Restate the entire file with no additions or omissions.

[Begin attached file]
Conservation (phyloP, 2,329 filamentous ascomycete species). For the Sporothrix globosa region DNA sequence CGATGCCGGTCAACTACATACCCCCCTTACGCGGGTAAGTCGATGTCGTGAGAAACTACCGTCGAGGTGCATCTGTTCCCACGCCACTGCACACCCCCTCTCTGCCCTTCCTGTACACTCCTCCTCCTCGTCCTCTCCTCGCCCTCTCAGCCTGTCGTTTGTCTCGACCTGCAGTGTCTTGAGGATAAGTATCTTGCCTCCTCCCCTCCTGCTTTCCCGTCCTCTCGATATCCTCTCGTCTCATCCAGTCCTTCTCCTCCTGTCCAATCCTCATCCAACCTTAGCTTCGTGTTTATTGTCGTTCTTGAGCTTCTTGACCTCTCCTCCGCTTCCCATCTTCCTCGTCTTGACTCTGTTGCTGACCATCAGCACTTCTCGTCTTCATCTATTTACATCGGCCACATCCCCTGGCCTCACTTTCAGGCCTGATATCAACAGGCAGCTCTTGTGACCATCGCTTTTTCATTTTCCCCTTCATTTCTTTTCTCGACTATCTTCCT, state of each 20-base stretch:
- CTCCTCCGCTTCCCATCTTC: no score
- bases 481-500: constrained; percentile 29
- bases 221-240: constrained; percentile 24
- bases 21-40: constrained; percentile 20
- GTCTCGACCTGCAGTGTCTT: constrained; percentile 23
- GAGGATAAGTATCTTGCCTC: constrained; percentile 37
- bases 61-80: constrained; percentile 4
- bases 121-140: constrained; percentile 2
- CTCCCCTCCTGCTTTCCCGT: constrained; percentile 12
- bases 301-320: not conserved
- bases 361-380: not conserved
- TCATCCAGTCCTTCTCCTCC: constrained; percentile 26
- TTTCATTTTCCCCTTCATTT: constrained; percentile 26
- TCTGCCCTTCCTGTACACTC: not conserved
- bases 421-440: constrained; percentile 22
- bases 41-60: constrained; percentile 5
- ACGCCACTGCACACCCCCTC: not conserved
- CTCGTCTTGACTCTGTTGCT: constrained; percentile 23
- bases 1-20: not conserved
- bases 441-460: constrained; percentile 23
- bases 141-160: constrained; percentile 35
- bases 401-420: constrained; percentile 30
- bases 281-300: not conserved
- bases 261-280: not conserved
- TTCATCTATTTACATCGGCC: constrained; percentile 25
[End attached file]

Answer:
Conservation (phyloP, 2,329 filamentous ascomycete species). For the Sporothrix globosa region DNA sequence CGATGCCGGTCAACTACATACCCCCCTTACGCGGGTAAGTCGATGTCGTGAGAAACTACCGTCGAGGTGCATCTGTTCCCACGCCACTGCACACCCCCTCTCTGCCCTTCCTGTACACTCCTCCTCCTCGTCCTCTCCTCGCCCTCTCAGCCTGTCGTTTGTCTCGACCTGCAGTGTCTTGAGGATAAGTATCTTGCCTCCTCCCCTCCTGCTTTCCCGTCCTCTCGATATCCTCTCGTCTCATCCAGTCCTTCTCCTCCTGTCCAATCCTCATCCAACCTTAGCTTCGTGTTTATTGTCGTTCTTGAGCTTCTTGACCTCTCCTCCGCTTCCCATCTTCCTCGTCTTGACTCTGTTGCTGACCATCAGCACTTCTCGTCTTCATCTATTTACATCGGCCACATCCCCTGGCCTCACTTTCAGGCCTGATATCAACAGGCAGCTCTTGTGACCATCGCTTTTTCATTTTCCCCTTCATTTCTTTTCTCGACTATCTTCCT, state of each 20-base stretch:
- CTCCTCCGCTTCCCATCTTC: no score
- bases 481-500: constrained; percentile 29
- bases 221-240: constrained; percentile 24
- bases 21-40: constrained; percentile 20
- GTCTCGACCTGCAGTGTCTT: constrained; percentile 23
- GAGGATAAGTATCTTGCCTC: constrained; percentile 37
- bases 61-80: constrained; percentile 4
- bases 121-140: constrained; percentile 2
- CTCCCCTCCTGCTTTCCCGT: constrained; percentile 12
- bases 301-320: not conserved
- bases 361-380: not conserved
- TCATCCAGTCCTTCTCCTCC: constrained; percentile 26
- TTTCATTTTCCCCTTCATTT: constrained; percentile 26
- TCTGCCCTTCCTGTACACTC: not conserved
- bases 421-440: constrained; percentile 22
- bases 41-60: constrained; percentile 5
- ACGCCACTGCACACCCCCTC: not conserved
- CTCGTCTTGACTCTGTTGCT: constrained; percentile 23
- bases 1-20: not conserved
- bases 441-460: constrained; percentile 23
- bases 141-160: constrained; percentile 35
- bases 401-420: constrained; percentile 30
- bases 281-300: not conserved
- bases 261-280: not conserved
- TTCATCTATTTACATCGGCC: constrained; percentile 25